Dubai is to host the world’s first sale of laboratory-made diamonds held on a public exchange next week, as it looks to increase its activities in the emerging sector.
Approximately 50,000 carats of Chemical Vapour Deposition (CVD) lab-grown diamonds in 55 parcels are being tendered on Dubai Diamond Exchange on May 11, 12 and 13.
DDE is the only trading platform in the Middle East to trade in diamonds and coloured stones, and affiliated with the World Federation of Diamond Bourses. The exchange is housed within the Dubai Multi Commodities Centre, the free trading zone where around 1,000 gemstone trading businesses are registered.
The sale is being organised by Hong Kong-based diamond trader Tony’s Auction World. “Lab-grown diamonds offer a different value proposition to natural diamonds and trading them in a regulated and open platform increases the transparency and legitimacy of the sales process,” said the company’s chief executive Rushabh Mehta.
“This is a major milestone and testament to both the growing prominence of lab-grown diamonds and their increasing market appeal.”
The tender will help drive new trade flows through Dubai, Ahmed bin Sulayem, executive chairman and chief executive of DMCC, said this week.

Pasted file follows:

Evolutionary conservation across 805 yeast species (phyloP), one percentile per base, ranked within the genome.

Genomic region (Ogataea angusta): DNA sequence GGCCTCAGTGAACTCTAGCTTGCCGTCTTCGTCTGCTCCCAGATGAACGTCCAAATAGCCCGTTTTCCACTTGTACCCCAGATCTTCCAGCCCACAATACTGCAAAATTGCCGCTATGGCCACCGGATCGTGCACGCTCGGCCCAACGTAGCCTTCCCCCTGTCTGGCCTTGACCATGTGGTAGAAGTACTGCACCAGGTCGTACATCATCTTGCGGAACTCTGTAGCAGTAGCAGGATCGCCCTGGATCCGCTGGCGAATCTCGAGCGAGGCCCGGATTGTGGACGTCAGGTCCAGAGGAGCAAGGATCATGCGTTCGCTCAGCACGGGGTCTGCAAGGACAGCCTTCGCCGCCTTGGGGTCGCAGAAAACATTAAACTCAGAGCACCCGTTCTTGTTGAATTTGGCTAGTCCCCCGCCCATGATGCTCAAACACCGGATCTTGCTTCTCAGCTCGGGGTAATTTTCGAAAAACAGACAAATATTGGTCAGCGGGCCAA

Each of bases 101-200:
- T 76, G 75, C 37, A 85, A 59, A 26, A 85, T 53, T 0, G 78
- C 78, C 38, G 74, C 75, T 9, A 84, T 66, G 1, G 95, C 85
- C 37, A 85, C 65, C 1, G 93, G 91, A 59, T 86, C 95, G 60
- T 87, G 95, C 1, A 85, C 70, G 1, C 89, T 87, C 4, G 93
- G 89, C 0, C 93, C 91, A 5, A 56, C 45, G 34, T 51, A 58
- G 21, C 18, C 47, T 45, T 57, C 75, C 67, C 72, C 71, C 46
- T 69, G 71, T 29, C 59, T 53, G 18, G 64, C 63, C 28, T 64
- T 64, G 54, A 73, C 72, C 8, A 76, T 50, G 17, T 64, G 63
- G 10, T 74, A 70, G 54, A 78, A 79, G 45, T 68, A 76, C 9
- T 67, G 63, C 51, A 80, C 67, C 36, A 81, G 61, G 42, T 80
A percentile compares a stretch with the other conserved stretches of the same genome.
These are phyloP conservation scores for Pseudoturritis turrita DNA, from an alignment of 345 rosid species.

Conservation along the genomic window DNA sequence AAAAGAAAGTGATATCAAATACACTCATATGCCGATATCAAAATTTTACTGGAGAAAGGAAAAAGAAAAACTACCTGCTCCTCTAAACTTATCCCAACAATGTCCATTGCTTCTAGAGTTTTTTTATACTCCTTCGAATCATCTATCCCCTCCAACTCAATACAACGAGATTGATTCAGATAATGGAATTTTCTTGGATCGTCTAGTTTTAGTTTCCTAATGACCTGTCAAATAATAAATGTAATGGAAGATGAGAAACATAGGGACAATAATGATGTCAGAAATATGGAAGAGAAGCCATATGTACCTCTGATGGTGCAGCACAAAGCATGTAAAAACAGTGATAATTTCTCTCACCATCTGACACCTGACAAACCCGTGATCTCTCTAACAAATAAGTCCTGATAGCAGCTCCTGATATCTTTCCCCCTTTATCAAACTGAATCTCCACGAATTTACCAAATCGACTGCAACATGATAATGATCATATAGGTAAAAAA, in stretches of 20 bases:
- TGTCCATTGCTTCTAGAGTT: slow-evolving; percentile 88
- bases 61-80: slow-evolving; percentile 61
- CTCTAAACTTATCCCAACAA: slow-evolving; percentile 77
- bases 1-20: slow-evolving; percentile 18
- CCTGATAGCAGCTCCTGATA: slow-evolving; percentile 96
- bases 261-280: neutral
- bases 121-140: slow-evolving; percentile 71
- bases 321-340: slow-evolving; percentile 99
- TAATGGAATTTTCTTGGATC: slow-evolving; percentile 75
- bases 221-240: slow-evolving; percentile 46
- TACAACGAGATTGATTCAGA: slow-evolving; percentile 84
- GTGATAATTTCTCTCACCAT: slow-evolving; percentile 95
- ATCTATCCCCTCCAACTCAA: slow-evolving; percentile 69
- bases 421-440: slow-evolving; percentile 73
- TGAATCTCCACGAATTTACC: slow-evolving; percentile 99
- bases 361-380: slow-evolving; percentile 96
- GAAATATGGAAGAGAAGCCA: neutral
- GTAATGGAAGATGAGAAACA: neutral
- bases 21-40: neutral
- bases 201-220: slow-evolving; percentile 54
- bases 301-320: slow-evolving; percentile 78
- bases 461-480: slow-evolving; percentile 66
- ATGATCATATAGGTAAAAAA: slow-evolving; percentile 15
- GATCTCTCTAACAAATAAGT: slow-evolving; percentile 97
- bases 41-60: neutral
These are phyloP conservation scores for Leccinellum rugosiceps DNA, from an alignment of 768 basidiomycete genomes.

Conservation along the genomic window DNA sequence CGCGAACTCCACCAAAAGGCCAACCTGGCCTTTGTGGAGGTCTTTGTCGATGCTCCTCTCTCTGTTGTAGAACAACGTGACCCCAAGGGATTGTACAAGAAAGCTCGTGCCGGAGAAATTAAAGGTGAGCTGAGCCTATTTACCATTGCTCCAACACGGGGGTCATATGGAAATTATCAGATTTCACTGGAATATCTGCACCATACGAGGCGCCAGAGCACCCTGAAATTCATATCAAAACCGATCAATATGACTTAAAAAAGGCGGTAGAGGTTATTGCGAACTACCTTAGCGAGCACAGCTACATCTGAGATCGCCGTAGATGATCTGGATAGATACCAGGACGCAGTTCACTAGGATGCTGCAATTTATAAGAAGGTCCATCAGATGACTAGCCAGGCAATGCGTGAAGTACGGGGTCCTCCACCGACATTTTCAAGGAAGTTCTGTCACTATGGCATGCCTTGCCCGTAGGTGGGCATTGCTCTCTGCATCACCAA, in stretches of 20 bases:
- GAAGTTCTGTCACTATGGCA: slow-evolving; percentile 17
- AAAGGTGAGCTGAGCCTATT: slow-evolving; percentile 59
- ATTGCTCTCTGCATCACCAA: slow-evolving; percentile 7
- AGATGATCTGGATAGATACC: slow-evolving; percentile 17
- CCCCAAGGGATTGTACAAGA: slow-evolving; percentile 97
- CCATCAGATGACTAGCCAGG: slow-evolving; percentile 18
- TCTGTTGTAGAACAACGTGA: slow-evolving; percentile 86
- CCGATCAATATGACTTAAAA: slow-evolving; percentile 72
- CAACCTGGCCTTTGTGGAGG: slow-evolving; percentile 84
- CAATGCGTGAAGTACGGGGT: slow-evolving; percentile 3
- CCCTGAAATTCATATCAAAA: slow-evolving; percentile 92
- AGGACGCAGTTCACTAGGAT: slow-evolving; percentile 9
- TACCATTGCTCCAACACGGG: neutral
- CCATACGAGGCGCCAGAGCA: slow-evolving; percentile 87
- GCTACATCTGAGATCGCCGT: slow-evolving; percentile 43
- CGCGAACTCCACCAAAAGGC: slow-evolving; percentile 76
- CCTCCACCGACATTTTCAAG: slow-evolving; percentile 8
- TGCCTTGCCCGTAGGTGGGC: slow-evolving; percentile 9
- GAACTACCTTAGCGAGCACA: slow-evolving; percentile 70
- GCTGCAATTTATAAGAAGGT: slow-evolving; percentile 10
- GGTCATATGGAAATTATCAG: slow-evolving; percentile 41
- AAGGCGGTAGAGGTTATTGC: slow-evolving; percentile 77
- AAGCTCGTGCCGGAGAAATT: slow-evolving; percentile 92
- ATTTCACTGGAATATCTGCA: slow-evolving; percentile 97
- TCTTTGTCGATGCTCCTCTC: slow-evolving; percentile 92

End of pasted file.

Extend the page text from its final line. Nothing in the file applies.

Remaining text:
Interest in synthetic diamonds is gathering pace globally as the stones are significantly cheaper than natural diamonds. When one of the world’s best-known jewellers De Beers began selling lab-grown diamonds last May, a one-carat synthetic diamond cost around $4,200, compared to $6,000 for a natural mined gem, according to reports at the time.
Since September, the cost of synthetic diamonds has slipped to around $800 a carat.
Consultancy Bain & Company’s 2018 Global Diamond Industry report noted that the cost could decrease further. “Given the pace of declining production costs and wholesale and retail prices, we expect lab-grown stones to become accessible to a wider consumer audience, potentially increasing demand for diamonds in general,” it said.
In the short to medium term, however, growth of lab-grown diamonds is expected to be limited by manufacturing capacity, access to technology, intellectual property issues and availability of funding, the report added.
In Dubai, the sale of synthetic diamonds is regulated by the same laws governing the trading of natural diamonds. Sellers and buyers participating in the DDE tender are mandated to comply with a robust due diligence process in line with DDE’s code of conduct, DMCC said.
“Ensuring the integrity of the sales process is of paramount importance and that is why lab-grown diamond tenders will only take place on the DDE trading floor when both seller and buyer can clearly evidence that the disclosure, detection and differentiation process has been adhered to,” Mr Sulayem said.